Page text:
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  1. #1
    Join Date
    Nov 2011

    Default Cast aluminum intake repair and modification

    Two things I'd like to accomplish on a cast aluminum intake. This is the bottom half of a two-piece intake that I'm working with. The first task is to repair a bolt hole by filling the damaged hole, drilling and tapping. The second task is to remove and block an EGR passage from the intake.

    The red arrow points to the damaged bolt hole:
    Link to photo

    The EGR passage is circled in red:
    Link to photo

    For the bolt hole, I've seen suggestions to cut a piece of 4043 aluminum round rod, drop it in the hole and TIG weld it in. I have not been able to find 4043 aluminum round rod, any suggestions or alternatives? Also, will I need to have the adjacent flange milled flat after the welding is complete?

    For the EGR passage, I plan to remove the passage with a cut off wheel, angle grinder and carbide rotary burr. This will leave an opening in the floor of the intake that is about 1.5" square. The floor of the intake will need TIG welded closed after the passage is removed. Here is the procedure I've come up with from reading the forums:
    -Clean the intake manifold very well.
    -Grind away surface aluminum where possible (so that new, clean aluminum is exposed).
    -Preheat the manifold to 300 degrees (to clean it further).
    -Cut some pieces of 4043 aluminum to fill in the hole.
    -Use 4043 filler rod.
    -Use a pure tungsten electrode.
    -Argon shielding gas...?

    Does this sound right?

    Is it likely that the sealing surfaces of the intake will need to be milled flat after the welding is complete?

    I appreciate any advice.

    Paul Lohr

  2. #2
    Join Date
    Aug 2006
    Raymore Missouri


    Why not put a threaded insert into the hole? If you put a round rod in and weld, the weld will only be at the top and not very strong as I see it.
    Why are you removing the passage?. Why not just block it?
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  3. #3
    Join Date
    May 2007
    New Jersey


    As far as the stripped hole is concerned, you really want to use a commercial thread repair product. Heli-coils are simple and readily available, but there are a whole bunch of alternatives. I have heard good things about time-certs.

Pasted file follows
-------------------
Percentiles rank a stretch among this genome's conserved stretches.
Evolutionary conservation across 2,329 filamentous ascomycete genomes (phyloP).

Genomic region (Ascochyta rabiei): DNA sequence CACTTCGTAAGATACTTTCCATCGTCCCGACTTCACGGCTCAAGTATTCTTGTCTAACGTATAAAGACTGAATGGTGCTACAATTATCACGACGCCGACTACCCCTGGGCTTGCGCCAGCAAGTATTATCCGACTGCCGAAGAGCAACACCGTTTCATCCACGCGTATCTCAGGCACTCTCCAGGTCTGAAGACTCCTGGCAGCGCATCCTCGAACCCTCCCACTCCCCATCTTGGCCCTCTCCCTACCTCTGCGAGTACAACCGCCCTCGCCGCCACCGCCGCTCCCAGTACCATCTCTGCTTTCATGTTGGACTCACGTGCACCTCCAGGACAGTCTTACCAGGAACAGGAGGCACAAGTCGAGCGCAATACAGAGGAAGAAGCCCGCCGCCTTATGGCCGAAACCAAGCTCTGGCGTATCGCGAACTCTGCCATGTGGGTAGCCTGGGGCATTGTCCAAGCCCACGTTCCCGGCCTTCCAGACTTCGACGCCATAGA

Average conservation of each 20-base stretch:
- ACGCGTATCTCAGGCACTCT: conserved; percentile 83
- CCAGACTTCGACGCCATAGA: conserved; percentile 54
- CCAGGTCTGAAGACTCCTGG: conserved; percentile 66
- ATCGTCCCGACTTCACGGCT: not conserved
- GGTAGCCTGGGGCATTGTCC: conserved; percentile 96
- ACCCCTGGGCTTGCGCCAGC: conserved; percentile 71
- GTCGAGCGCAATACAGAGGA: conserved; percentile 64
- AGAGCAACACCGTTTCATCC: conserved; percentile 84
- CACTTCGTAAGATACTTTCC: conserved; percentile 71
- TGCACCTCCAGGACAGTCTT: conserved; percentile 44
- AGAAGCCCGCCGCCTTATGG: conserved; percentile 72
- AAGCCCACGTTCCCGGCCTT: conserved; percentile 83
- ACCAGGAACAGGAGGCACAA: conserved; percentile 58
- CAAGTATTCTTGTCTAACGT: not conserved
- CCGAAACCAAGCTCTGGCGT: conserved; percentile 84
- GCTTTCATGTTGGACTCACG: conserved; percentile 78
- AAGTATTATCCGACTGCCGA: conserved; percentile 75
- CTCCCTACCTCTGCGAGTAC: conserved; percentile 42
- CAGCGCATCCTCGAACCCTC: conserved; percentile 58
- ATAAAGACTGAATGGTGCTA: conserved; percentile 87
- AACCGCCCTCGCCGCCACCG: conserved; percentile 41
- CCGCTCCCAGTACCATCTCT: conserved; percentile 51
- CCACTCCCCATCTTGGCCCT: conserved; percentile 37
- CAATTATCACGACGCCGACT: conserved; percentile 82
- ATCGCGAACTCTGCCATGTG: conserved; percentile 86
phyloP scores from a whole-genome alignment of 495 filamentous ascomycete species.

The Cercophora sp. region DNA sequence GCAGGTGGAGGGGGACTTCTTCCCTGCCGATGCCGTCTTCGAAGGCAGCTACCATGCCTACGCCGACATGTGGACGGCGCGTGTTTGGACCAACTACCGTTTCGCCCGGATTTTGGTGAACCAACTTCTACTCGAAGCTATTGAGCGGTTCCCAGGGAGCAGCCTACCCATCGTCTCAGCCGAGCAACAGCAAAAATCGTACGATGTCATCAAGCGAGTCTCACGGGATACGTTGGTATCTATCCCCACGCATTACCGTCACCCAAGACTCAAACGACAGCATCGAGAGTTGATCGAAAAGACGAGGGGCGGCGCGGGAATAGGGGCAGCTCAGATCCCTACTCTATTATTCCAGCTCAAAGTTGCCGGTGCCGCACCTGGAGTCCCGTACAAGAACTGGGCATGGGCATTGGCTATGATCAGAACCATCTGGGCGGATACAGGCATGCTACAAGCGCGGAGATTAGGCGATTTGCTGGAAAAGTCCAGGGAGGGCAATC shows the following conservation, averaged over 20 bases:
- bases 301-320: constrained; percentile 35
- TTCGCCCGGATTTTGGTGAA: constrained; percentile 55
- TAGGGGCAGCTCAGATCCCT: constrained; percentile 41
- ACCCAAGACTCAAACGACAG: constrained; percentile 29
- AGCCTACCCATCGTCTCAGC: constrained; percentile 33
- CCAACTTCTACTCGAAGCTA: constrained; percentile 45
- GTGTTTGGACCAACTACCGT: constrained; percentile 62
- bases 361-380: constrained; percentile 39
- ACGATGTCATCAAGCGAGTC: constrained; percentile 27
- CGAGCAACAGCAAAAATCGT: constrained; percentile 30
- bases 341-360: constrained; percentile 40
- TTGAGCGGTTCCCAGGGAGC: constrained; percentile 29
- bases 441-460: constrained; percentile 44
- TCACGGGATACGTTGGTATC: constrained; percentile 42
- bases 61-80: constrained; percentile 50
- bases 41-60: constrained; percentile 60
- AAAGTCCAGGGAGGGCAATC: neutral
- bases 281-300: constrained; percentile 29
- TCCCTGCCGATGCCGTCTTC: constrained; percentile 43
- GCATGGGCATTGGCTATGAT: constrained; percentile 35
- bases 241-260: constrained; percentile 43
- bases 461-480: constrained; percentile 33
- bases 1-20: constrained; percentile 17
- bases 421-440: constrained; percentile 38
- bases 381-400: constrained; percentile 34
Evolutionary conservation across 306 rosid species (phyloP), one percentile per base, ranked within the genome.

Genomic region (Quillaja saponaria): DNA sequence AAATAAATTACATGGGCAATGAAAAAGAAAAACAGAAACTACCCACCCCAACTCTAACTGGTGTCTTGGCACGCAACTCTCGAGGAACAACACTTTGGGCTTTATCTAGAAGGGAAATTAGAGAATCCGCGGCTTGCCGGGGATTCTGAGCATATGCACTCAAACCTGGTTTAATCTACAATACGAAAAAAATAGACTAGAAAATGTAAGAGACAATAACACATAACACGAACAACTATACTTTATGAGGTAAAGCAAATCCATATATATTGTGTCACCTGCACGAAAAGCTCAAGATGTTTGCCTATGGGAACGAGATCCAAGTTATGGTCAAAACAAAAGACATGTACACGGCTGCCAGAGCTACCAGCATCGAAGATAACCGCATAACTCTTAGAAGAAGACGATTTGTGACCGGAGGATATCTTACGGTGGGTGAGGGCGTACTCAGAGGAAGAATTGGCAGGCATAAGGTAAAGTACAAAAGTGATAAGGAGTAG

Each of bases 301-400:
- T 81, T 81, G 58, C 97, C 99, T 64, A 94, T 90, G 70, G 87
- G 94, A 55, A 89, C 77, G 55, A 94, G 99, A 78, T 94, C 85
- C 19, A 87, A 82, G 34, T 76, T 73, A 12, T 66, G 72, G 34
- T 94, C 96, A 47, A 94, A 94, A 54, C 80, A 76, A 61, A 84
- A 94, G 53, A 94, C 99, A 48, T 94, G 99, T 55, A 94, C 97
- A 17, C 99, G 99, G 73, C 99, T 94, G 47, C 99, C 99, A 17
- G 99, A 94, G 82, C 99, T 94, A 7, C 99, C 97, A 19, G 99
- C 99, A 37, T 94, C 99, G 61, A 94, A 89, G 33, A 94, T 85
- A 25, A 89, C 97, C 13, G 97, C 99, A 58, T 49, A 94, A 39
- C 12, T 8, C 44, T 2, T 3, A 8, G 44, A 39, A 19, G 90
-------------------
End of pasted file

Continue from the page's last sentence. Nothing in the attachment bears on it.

In the Porsche tuning community it is not uncommon to put thread inserts in perfectly good threaded holes. The reasoning is that the thread repair/replacement will bear on a greater surface area of the aluminum and the contact area with the bolt will be steel or other harder material. I've done a few heli-coils in my 914, 914s are notorious for pulling out exhaust studs, and I haven't had a heli-coil pull out yet. Some of them have been in there for 10 years or more.

    As far as the EGR port, if this is a high-performance application, there will be a community that can tell you what the best approach is. For a normal application I'd be really surprised that the flow improvement in the manifold would be noticable. If you decide to cut it, and you decide that 4043 is the ideal material to fill the hole, you can probably get a small piece from an online metals store. Just use your favorite search engine.

  4. #4
    Join Date
    Sep 2005
    Salem ,Ohio


    When i do stripped holes i drill them bigger then fill with weld. That way when you redrill and retap you are in a clean hole with no old threads...Bob
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  5. #5
    Join Date
    Sep 2005
    16919 Pole Rd. Brethren, MI 49619


    For me eze-lpk thread insert on the bolt hole.

  6. #6
    Join Date
    Nov 2011


    Thanks, everyone for helping with these questions.

    monte55, Kevin, and Sberry:
    The hole has been drilled too large for a wire-type thread insert (such as Heli-coil). Yes, I can get a keensert or timesert oversized threaded bushing but we are talking about $80 to fix one bolt hole by the time I get the specialized tools. If the mating surface had to be re-machined after welding the bolt hole closed, I think I would be in for a good bit more than $80.

    I will check into the eze-lpk threaded inserts.